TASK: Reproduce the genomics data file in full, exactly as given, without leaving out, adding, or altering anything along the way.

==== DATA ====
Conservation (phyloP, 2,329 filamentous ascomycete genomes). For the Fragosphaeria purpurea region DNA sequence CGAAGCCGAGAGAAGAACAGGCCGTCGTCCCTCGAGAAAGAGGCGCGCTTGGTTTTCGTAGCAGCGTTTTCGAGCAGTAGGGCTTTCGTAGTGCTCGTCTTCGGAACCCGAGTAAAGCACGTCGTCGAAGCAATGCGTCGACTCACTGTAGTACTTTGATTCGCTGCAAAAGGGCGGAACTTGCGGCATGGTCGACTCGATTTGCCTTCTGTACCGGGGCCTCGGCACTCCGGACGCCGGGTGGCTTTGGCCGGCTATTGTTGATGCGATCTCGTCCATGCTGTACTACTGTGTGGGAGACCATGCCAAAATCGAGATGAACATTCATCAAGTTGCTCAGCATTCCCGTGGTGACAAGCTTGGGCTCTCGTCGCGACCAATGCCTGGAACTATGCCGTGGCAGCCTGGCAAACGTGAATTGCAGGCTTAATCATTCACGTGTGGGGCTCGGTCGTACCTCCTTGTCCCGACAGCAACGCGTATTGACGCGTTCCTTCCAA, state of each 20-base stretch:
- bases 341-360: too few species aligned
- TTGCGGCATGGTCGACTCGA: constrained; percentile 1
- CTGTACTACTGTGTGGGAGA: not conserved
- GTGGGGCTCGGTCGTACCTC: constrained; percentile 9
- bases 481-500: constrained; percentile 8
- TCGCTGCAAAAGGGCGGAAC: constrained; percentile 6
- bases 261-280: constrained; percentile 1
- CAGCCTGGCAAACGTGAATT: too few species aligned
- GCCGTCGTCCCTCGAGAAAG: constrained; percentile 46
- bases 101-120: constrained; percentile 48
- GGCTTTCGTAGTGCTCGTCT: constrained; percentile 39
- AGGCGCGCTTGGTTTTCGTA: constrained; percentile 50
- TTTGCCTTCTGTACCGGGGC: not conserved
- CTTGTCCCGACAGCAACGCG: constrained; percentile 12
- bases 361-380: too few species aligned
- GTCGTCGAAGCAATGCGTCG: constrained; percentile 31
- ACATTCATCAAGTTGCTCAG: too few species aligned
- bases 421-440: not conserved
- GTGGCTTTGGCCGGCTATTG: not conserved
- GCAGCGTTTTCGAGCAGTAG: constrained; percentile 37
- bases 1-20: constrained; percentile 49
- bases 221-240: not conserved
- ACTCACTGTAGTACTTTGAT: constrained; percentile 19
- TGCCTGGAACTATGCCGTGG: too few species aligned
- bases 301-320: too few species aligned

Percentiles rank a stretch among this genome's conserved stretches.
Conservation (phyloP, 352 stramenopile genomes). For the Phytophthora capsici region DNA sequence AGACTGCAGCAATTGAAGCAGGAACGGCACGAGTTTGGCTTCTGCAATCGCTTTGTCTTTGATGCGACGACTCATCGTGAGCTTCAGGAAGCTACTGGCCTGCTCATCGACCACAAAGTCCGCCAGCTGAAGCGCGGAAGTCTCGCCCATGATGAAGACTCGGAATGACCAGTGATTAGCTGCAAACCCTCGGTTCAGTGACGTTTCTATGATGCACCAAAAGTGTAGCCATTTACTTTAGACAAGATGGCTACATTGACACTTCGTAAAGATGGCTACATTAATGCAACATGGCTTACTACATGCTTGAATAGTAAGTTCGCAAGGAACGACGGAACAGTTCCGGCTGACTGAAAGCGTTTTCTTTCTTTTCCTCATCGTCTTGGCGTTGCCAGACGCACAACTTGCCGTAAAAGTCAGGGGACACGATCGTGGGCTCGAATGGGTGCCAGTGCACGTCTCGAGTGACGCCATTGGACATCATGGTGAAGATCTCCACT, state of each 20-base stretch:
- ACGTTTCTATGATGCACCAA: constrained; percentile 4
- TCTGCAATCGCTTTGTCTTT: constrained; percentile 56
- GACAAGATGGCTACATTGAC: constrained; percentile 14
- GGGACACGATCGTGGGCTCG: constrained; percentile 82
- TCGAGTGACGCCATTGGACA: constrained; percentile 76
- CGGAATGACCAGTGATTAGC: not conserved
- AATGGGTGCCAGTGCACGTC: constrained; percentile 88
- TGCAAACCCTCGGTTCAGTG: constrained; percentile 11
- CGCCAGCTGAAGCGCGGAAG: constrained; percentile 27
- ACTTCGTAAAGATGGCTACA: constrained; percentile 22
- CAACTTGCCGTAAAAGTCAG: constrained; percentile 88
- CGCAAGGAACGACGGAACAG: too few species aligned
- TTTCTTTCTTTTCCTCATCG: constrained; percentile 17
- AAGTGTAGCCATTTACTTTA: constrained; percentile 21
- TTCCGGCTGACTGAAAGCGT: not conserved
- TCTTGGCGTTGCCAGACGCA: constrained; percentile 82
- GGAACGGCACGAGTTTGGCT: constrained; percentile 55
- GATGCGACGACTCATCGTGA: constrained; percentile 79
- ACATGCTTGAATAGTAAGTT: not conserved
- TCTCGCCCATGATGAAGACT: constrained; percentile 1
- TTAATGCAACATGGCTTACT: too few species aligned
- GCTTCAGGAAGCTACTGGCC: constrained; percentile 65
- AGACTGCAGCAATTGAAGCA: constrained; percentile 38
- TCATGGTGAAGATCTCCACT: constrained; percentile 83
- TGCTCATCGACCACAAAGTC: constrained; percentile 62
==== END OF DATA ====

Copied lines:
Conservation (phyloP, 2,329 filamentous ascomycete genomes). For the Fragosphaeria purpurea region DNA sequence CGAAGCCGAGAGAAGAACAGGCCGTCGTCCCTCGAGAAAGAGGCGCGCTTGGTTTTCGTAGCAGCGTTTTCGAGCAGTAGGGCTTTCGTAGTGCTCGTCTTCGGAACCCGAGTAAAGCACGTCGTCGAAGCAATGCGTCGACTCACTGTAGTACTTTGATTCGCTGCAAAAGGGCGGAACTTGCGGCATGGTCGACTCGATTTGCCTTCTGTACCGGGGCCTCGGCACTCCGGACGCCGGGTGGCTTTGGCCGGCTATTGTTGATGCGATCTCGTCCATGCTGTACTACTGTGTGGGAGACCATGCCAAAATCGAGATGAACATTCATCAAGTTGCTCAGCATTCCCGTGGTGACAAGCTTGGGCTCTCGTCGCGACCAATGCCTGGAACTATGCCGTGGCAGCCTGGCAAACGTGAATTGCAGGCTTAATCATTCACGTGTGGGGCTCGGTCGTACCTCCTTGTCCCGACAGCAACGCGTATTGACGCGTTCCTTCCAA, state of each 20-base stretch:
- bases 341-360: too few species aligned
- TTGCGGCATGGTCGACTCGA: constrained; percentile 1
- CTGTACTACTGTGTGGGAGA: not conserved
- GTGGGGCTCGGTCGTACCTC: constrained; percentile 9
- bases 481-500: constrained; percentile 8
- TCGCTGCAAAAGGGCGGAAC: constrained; percentile 6
- bases 261-280: constrained; percentile 1
- CAGCCTGGCAAACGTGAATT: too few species aligned
- GCCGTCGTCCCTCGAGAAAG: constrained; percentile 46
- bases 101-120: constrained; percentile 48
- GGCTTTCGTAGTGCTCGTCT: constrained; percentile 39
- AGGCGCGCTTGGTTTTCGTA: constrained; percentile 50
- TTTGCCTTCTGTACCGGGGC: not conserved
- CTTGTCCCGACAGCAACGCG: constrained; percentile 12
- bases 361-380: too few species aligned
- GTCGTCGAAGCAATGCGTCG: constrained; percentile 31
- ACATTCATCAAGTTGCTCAG: too few species aligned
- bases 421-440: not conserved
- GTGGCTTTGGCCGGCTATTG: not conserved
- GCAGCGTTTTCGAGCAGTAG: constrained; percentile 37
- bases 1-20: constrained; percentile 49
- bases 221-240: not conserved
- ACTCACTGTAGTACTTTGAT: constrained; percentile 19
- TGCCTGGAACTATGCCGTGG: too few species aligned
- bases 301-320: too few species aligned

Percentiles rank a stretch among this genome's conserved stretches.
Conservation (phyloP, 352 stramenopile genomes). For the Phytophthora capsici region DNA sequence AGACTGCAGCAATTGAAGCAGGAACGGCACGAGTTTGGCTTCTGCAATCGCTTTGTCTTTGATGCGACGACTCATCGTGAGCTTCAGGAAGCTACTGGCCTGCTCATCGACCACAAAGTCCGCCAGCTGAAGCGCGGAAGTCTCGCCCATGATGAAGACTCGGAATGACCAGTGATTAGCTGCAAACCCTCGGTTCAGTGACGTTTCTATGATGCACCAAAAGTGTAGCCATTTACTTTAGACAAGATGGCTACATTGACACTTCGTAAAGATGGCTACATTAATGCAACATGGCTTACTACATGCTTGAATAGTAAGTTCGCAAGGAACGACGGAACAGTTCCGGCTGACTGAAAGCGTTTTCTTTCTTTTCCTCATCGTCTTGGCGTTGCCAGACGCACAACTTGCCGTAAAAGTCAGGGGACACGATCGTGGGCTCGAATGGGTGCCAGTGCACGTCTCGAGTGACGCCATTGGACATCATGGTGAAGATCTCCACT, state of each 20-base stretch:
- ACGTTTCTATGATGCACCAA: constrained; percentile 4
- TCTGCAATCGCTTTGTCTTT: constrained; percentile 56
- GACAAGATGGCTACATTGAC: constrained; percentile 14
- GGGACACGATCGTGGGCTCG: constrained; percentile 82
- TCGAGTGACGCCATTGGACA: constrained; percentile 76
- CGGAATGACCAGTGATTAGC: not conserved
- AATGGGTGCCAGTGCACGTC: constrained; percentile 88
- TGCAAACCCTCGGTTCAGTG: constrained; percentile 11
- CGCCAGCTGAAGCGCGGAAG: constrained; percentile 27
- ACTTCGTAAAGATGGCTACA: constrained; percentile 22
- CAACTTGCCGTAAAAGTCAG: constrained; percentile 88
- CGCAAGGAACGACGGAACAG: too few species aligned
- TTTCTTTCTTTTCCTCATCG: constrained; percentile 17
- AAGTGTAGCCATTTACTTTA: constrained; percentile 21
- TTCCGGCTGACTGAAAGCGT: not conserved
- TCTTGGCGTTGCCAGACGCA: constrained; percentile 82
- GGAACGGCACGAGTTTGGCT: constrained; percentile 55
- GATGCGACGACTCATCGTGA: constrained; percentile 79
- ACATGCTTGAATAGTAAGTT: not conserved
- TCTCGCCCATGATGAAGACT: constrained; percentile 1
- TTAATGCAACATGGCTTACT: too few species aligned
- GCTTCAGGAAGCTACTGGCC: constrained; percentile 65
- AGACTGCAGCAATTGAAGCA: constrained; percentile 38
- TCATGGTGAAGATCTCCACT: constrained; percentile 83
- TGCTCATCGACCACAAAGTC: constrained; percentile 62